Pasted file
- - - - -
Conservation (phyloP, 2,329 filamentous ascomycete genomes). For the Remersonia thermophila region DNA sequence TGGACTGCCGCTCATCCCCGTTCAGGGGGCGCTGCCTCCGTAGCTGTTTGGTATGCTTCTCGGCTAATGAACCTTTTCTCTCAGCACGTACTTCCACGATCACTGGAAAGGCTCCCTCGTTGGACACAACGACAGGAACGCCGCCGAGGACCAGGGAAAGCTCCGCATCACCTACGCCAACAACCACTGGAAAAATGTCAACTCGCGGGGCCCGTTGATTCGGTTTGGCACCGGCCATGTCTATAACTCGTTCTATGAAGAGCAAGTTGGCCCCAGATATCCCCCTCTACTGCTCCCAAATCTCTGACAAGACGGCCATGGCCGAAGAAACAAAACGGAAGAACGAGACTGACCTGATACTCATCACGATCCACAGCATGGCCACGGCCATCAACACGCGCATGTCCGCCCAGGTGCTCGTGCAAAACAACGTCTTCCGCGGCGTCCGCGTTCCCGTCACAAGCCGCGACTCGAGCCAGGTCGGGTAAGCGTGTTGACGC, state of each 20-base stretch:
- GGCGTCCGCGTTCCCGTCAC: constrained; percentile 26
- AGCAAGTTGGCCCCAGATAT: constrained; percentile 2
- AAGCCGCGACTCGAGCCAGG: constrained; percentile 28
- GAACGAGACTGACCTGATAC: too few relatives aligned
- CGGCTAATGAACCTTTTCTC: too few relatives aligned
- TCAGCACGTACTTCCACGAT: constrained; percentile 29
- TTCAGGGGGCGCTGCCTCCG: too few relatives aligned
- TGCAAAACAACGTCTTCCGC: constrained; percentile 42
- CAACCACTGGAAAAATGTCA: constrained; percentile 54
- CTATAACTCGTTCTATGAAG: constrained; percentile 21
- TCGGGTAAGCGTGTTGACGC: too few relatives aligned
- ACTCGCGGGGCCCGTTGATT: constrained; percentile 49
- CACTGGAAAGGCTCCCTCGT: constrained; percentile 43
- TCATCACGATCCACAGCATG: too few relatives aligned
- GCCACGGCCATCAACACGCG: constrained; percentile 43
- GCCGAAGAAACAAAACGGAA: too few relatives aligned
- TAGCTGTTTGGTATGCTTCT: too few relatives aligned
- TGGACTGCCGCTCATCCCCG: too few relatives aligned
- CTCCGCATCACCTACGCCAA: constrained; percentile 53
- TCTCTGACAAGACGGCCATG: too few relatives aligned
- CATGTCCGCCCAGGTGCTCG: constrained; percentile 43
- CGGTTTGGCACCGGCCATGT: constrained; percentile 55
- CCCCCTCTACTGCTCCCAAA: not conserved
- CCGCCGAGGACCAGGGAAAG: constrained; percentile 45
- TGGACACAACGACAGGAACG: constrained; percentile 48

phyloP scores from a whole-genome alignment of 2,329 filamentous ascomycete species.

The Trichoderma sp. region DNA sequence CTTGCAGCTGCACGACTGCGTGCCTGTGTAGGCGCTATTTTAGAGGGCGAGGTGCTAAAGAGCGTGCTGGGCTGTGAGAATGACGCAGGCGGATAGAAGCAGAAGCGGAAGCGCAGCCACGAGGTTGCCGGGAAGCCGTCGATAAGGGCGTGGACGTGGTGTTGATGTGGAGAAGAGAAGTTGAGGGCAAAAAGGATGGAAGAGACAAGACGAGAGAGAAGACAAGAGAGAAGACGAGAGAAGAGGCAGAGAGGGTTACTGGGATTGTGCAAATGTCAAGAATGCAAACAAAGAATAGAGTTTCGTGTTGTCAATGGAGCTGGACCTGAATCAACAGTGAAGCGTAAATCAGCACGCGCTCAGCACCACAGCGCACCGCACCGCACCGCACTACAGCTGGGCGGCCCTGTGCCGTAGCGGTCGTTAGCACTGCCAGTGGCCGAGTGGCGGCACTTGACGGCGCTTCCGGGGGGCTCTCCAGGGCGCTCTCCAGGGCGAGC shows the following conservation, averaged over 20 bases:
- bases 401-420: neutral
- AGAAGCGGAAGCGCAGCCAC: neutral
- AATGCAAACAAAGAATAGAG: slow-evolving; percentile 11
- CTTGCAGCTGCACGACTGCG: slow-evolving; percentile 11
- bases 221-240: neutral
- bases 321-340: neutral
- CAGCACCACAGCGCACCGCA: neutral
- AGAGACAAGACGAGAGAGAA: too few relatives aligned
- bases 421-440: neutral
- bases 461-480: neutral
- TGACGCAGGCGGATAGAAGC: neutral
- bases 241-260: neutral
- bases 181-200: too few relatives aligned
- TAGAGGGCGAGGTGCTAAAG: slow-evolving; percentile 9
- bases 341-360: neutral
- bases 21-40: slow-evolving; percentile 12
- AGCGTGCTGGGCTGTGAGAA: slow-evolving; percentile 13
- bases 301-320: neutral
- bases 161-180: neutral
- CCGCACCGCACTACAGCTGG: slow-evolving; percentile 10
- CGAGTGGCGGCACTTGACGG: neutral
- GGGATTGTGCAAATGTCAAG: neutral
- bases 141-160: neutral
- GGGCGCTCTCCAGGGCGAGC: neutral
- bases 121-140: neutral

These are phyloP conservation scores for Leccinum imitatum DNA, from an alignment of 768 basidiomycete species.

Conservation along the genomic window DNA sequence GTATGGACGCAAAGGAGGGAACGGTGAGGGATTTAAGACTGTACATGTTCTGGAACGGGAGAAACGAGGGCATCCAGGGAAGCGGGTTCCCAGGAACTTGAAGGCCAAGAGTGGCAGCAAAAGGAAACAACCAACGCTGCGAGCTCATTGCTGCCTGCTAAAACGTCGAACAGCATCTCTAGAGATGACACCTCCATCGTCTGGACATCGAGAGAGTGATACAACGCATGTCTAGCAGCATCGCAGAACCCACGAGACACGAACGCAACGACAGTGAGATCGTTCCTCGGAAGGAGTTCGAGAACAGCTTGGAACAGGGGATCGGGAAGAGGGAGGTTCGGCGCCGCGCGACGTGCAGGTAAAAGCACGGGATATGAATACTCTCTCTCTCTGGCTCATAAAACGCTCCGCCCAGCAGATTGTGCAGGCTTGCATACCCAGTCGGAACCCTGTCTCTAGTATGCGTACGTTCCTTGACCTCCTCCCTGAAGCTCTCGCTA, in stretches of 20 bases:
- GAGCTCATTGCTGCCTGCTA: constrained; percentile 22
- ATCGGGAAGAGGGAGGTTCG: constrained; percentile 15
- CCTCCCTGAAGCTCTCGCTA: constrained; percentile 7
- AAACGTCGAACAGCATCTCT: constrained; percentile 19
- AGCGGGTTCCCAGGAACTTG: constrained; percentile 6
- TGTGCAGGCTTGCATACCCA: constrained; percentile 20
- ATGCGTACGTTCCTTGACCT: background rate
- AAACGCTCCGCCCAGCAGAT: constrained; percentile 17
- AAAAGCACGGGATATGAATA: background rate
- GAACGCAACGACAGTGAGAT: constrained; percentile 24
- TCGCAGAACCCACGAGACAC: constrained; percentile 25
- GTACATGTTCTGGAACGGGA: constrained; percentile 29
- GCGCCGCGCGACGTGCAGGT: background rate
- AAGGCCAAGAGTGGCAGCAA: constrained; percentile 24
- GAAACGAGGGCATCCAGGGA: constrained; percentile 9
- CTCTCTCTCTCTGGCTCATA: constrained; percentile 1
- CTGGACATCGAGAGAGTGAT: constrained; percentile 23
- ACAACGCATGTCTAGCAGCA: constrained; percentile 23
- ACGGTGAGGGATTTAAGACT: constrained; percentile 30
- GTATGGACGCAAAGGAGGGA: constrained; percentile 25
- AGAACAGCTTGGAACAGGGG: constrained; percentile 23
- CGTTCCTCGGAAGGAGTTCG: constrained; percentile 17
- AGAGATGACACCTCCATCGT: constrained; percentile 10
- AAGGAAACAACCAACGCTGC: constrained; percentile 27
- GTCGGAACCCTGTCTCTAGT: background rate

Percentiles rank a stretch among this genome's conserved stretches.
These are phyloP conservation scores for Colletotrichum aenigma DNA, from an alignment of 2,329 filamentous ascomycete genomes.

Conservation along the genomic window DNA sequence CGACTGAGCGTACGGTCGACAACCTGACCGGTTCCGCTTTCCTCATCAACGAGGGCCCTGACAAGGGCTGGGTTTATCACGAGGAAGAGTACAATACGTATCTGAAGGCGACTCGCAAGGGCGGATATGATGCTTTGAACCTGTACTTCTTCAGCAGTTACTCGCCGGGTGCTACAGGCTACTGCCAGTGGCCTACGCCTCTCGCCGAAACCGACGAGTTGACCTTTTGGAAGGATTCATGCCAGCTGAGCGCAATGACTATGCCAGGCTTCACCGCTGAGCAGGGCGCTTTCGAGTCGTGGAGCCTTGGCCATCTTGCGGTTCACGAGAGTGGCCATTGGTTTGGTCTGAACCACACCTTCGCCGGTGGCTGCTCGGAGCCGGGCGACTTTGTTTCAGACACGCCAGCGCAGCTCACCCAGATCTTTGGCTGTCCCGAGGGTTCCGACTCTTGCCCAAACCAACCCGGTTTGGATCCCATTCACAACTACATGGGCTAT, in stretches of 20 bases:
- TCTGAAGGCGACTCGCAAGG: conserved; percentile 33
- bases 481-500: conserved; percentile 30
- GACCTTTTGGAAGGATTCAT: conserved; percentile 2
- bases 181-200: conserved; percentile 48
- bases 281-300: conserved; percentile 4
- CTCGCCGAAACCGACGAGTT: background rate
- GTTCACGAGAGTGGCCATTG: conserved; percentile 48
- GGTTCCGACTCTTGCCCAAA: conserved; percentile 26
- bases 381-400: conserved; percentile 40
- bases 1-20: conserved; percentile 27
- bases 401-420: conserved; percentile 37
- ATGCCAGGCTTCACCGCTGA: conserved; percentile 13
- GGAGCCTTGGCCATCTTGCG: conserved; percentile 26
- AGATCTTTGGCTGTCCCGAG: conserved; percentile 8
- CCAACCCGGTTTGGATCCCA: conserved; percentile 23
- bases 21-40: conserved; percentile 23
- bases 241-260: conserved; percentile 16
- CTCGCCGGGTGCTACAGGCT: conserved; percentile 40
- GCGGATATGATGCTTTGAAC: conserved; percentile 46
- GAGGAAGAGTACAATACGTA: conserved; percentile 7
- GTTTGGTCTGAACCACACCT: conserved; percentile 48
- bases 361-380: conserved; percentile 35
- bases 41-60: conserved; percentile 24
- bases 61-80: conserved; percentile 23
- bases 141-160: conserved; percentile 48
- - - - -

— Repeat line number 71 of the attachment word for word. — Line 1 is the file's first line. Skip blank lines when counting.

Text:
- CTCTCTCTCTCTGGCTCATA: constrained; percentile 1